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Antimicrob Agents Chemother. 2019 Mar 27;63(4). pii: e02462-18. doi: 10.1128/AAC.02462-18. Print 2019 Apr.

Predicting Antibiotic Resistance in Gram-Negative Bacilli from Resistance Genes.

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OpGen, Inc., Gaithersburg, Maryland, USA
OpGen, Inc., Gaithersburg, Maryland, USA.
Intermountain Medical Center, Murray, Utah, USA.
University of Utah, Salt Lake City, Utah, USA.
Merck & Co., Inc., Whitehouse Station, New Jersey, USA.
IHMA, Inc., Schaumburg, Illinois, USA.


We developed a rapid high-throughput PCR test and evaluated highly antibiotic-resistant clinical isolates of Escherichia coli (n = 2,919), Klebsiella pneumoniae (n = 1,974), Proteus mirabilis (n = 1,150), and Pseudomonas aeruginosa (n = 1,484) for several antibiotic resistance genes for comparison with phenotypic resistance across penicillins, cephalosporins, carbapenems, aminoglycosides, trimethoprim-sulfamethoxazole, fluoroquinolones, and macrolides. The isolates originated from hospitals in North America (34%), Europe (23%), Asia (13%), South America (12%), Africa (7%), or Oceania (1%) or were of unknown origin (9%). We developed statistical methods to predict phenotypic resistance from resistance genes for 49 antibiotic-organism combinations, including gentamicin, tobramycin, ciprofloxacin, levofloxacin, trimethoprim-sulfamethoxazole, ertapenem, imipenem, cefazolin, cefepime, cefotaxime, ceftazidime, ceftriaxone, ampicillin, and aztreonam. Average positive predictive values for genotypic prediction of phenotypic resistance were 91% for E. coli, 93% for K. pneumoniae, 87% for P. mirabilis, and 92% for P. aeruginosa across the various antibiotics for this highly resistant cohort of bacterial isolates.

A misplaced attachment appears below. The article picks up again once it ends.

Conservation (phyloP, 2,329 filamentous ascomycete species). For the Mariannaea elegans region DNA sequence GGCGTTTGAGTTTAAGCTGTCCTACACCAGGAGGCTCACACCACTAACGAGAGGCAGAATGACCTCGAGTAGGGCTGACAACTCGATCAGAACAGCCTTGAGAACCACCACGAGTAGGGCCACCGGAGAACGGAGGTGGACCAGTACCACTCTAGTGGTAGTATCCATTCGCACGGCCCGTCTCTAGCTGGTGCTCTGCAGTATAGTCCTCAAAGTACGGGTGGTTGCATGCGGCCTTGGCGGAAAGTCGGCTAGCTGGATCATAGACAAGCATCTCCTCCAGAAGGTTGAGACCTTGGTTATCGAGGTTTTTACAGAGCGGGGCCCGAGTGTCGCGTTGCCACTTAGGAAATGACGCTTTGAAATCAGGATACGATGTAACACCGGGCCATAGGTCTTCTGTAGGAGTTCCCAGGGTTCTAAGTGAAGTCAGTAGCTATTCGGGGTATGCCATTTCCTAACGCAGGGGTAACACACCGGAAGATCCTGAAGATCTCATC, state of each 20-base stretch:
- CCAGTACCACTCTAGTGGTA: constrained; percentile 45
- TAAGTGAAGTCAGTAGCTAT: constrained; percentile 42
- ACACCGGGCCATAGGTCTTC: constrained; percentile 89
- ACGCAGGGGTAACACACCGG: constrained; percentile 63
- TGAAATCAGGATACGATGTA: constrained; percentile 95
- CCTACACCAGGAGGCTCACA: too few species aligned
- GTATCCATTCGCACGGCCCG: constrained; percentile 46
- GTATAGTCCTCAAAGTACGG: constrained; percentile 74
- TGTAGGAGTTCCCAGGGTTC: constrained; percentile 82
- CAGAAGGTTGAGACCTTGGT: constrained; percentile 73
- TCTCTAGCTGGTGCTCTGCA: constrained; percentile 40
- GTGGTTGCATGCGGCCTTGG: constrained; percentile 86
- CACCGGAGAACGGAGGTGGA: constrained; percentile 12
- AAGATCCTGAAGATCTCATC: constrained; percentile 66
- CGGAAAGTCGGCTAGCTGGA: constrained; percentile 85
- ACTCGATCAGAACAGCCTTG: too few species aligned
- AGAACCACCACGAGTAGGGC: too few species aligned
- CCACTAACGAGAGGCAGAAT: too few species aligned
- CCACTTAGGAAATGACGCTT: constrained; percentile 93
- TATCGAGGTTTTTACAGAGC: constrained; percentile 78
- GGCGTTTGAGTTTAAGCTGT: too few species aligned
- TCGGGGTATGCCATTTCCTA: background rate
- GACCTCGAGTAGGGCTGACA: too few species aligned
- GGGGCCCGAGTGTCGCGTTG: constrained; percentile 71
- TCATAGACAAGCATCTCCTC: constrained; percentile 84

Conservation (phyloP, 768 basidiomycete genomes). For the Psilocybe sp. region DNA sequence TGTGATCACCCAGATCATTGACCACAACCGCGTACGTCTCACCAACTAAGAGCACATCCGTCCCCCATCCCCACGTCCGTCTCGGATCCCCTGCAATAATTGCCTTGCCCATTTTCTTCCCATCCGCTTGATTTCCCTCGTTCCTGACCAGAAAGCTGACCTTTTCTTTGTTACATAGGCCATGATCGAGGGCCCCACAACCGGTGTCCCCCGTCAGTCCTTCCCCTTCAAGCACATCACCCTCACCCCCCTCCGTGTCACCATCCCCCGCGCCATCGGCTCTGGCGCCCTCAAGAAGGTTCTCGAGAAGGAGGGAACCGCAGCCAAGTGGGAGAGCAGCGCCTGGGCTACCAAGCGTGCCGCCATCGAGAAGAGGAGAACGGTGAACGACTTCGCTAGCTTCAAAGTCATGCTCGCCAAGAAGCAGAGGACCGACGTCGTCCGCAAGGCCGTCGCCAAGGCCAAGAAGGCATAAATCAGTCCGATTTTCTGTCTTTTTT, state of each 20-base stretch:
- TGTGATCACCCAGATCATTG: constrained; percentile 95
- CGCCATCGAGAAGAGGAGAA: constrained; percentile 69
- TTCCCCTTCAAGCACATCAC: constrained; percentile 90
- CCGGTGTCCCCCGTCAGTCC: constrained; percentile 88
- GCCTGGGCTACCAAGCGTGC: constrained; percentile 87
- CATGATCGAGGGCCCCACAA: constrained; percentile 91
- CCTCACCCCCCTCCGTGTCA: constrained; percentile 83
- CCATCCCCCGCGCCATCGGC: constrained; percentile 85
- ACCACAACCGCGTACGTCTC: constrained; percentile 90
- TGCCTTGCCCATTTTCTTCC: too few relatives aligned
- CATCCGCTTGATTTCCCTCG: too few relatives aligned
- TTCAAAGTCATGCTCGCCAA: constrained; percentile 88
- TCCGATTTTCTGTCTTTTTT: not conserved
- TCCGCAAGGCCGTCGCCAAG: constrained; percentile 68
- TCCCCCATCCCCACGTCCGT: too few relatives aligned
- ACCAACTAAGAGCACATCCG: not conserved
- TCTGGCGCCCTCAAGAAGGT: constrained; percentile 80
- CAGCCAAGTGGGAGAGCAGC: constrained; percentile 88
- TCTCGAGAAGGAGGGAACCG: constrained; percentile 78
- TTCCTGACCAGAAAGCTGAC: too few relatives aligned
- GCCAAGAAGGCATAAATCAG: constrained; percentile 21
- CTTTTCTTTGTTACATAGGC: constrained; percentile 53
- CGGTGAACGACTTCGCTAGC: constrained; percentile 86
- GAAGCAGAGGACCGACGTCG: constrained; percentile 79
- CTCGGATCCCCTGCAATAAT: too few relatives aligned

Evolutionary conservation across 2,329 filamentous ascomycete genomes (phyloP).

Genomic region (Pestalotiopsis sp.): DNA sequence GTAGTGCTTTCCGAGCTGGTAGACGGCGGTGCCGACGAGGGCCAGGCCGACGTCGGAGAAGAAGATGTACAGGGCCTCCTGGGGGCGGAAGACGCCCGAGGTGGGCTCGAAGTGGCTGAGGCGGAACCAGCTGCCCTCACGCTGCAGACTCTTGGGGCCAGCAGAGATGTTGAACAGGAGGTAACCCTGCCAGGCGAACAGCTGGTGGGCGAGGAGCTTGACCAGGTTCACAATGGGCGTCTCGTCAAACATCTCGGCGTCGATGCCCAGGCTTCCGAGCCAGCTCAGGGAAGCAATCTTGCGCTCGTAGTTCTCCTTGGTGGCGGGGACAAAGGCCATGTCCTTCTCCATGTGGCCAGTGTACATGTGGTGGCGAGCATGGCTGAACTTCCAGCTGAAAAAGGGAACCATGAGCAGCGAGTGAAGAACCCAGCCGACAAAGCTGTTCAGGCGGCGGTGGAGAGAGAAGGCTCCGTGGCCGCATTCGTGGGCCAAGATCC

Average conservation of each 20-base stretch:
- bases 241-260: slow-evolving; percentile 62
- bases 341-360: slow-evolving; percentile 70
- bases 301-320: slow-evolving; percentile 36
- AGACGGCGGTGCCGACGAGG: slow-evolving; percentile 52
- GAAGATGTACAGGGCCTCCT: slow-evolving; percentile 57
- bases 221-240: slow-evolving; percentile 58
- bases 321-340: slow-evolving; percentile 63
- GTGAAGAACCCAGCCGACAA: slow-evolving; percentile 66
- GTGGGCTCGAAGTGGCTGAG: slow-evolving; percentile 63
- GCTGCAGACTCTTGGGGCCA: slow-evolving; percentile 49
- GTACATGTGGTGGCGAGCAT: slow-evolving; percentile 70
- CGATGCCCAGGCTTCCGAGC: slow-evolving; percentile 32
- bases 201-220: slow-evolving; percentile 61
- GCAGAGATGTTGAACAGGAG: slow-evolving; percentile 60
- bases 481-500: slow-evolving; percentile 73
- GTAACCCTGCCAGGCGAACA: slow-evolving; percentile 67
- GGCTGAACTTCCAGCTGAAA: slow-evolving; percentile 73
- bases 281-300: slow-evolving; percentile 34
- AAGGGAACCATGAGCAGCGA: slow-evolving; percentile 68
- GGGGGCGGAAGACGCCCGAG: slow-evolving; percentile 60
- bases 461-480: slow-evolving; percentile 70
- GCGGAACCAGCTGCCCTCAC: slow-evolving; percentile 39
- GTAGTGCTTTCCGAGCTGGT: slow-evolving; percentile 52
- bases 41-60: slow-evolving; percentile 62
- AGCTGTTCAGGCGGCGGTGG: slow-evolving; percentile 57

PCR; antibiotic resistance; resistance genes

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